Legislative agenda for gender mainstreaming in renewable energy should be strengthened

08 Oct, 2020 - 00:10 0 Views
Legislative agenda for gender mainstreaming in renewable energy should be strengthened Cde Jacob Mudenda

The Chronicle

Nyarai Kampilipili, Feature
MEMBERS of Parliament in southern Africa have been urged to take concrete action in driving the legislative agenda to advance gender equality in the renewable energy sector.

Speaker of the National Assembly of Zimbabwe, Advocate Jacob Mudenda said during a virtual workshop with Parliamentarians from the Southern African Development Community (Sadc) that women entrepreneurship within the energy sector has the potential to significantly enhance economic growth.

Women face challenges in accessing renewable energy products and technologies because of the prohibitive start-up cost of installing such equipment. As a result, women walk long distances to collect firewood, which is usually heavy, compromising health and wellbeing.

“It is of significance that MPs take a concrete legislative agenda whose objective is to expeditiously gender mainstream renewable energy in their respective countries,” Adv Mudenda said.

In this regard, there is a need for Sadc Member States to formulate and implement policies that mainstream these gender variables in renewable energy initiatives, including ways to make renewable energy more accessible to women.

Speaker of the National Assembly of Namibia, Professor Peter Katjavivi said Parliamentarians should play an important role in facilitating gender representation, participation and mainstreaming in all areas.

Professor Peter Katjavivi

“It is our role as Parliamentarians to ensure that we push for the enabling legislation to facilitate gender equal representation, participation and mainstreaming in all areas, including renewable energy, so that both women and men reap the benefits and livelihoods are improved,” Prof Katjavivi said.

The Secretary-General of the Sadc Parliamentary Forum, Boemo Sekgoma said the renewable energy sector has different impacts on women and men, therefore it is critical to develop gender-responsive laws and policies in Sadc Member States.

“It is essential that Sadc governments work with national Parliaments to devise gender-responsive laws and policies that close the existing gaps and give women and young girls the necessary education, knowledge and skills to understand the prospects which renewable energy offers and to become part of the renewable energy revolution,” she said.

The Executive Director of the Southern African Research and Documentation Centre (SARDC), Munetsi Madakufamba assured Parliamentarians that SARDC is ready to join forces and support national Parliaments and the region in building capacity to advance the gender and renewable energy agenda.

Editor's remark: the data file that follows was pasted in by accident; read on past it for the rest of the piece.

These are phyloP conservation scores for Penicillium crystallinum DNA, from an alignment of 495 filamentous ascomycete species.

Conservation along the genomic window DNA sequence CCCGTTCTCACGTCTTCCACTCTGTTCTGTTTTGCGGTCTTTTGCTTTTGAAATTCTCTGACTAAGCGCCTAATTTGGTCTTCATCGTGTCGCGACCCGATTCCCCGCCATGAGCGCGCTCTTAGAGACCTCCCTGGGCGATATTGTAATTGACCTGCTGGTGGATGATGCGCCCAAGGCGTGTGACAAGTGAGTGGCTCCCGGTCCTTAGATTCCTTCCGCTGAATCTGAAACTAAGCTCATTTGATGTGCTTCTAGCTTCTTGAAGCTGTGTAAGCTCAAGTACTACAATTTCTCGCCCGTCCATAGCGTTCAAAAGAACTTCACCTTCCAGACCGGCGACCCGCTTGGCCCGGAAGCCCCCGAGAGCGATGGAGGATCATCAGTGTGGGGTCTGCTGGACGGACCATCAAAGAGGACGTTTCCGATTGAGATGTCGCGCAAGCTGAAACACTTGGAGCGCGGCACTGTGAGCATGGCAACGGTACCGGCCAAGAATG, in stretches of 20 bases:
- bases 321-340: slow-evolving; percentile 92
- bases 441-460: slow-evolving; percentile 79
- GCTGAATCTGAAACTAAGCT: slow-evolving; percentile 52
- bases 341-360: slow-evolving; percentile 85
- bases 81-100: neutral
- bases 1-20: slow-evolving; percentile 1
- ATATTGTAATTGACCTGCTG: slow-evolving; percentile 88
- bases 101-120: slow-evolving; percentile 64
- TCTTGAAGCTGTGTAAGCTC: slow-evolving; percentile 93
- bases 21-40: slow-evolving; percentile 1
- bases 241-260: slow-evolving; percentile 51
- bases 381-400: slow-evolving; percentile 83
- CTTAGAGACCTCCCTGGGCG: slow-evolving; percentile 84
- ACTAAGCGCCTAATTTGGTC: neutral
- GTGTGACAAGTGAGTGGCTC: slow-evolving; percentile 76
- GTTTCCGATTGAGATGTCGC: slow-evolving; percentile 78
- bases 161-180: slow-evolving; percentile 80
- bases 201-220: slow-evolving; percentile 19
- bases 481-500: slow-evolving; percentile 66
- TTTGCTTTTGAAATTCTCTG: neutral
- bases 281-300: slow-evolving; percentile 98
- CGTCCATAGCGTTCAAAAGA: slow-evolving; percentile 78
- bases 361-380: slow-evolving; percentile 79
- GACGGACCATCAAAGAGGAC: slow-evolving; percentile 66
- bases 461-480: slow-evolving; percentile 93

SARDC is an independent regional knowledge resource centre that seeks to strengthen regional policy perspectives through relevant research that informs development.

Established in 1985, SARDC has a strong track record of experience and expertise in research, collecting, analysing, writing, documenting and disseminating knowledge from a regional perspective in a way that is accessible for different audiences, including policy and decision makers in the public and private sectors, parliaments, academics, development agencies, the media and the public.

Boemo Sekgoma

One of the most prominent of the SARDC institutes is the Beyond Inequalities Gender Institute that produces a regular publication for Sadc on gender mainstreaming, the Sadc Gender and Development Monitor, and organised this virtual workshop for parliamentarians with the Sadc Parliamentary Forum.

The main aim of the virtual workshop was to strengthen the capacity of Parliamentarians to integrate gender issues into the formulation and implementation of policies and programmes in the Sadc renewable energy sector.

The workshop stimulated dialogue among the Parliamentarians on how to champion gender mainstreaming in the renewable energy sector through the passage of appropriate legislation and monitoring of implementation.

The lively workshop was well-attended, drawing participants from nine Sadc Member States who were enthusiastic in their discussions and clear about their capacity needs which they said were largely related to access to relevant knowledge to drive forward the agenda and achieve results.

Workshop participants, who were drawn from the parliamentary committees responsible for gender and energy in Sadc Member States, said they would use their constitutional mandates of law-making, oversight and representation to promote gender equality and equity in the renewable energy sector.

The workshop, which was hosted by the SARDC in collaboration with the Sadc PF and the Parliament of Zimbabwe, was attended by legislators from Angola, Eswatini, Lesotho, Madagascar, Malawi, Mauritius, Namibia, Zambia and Zimbabwe. — sardc.net

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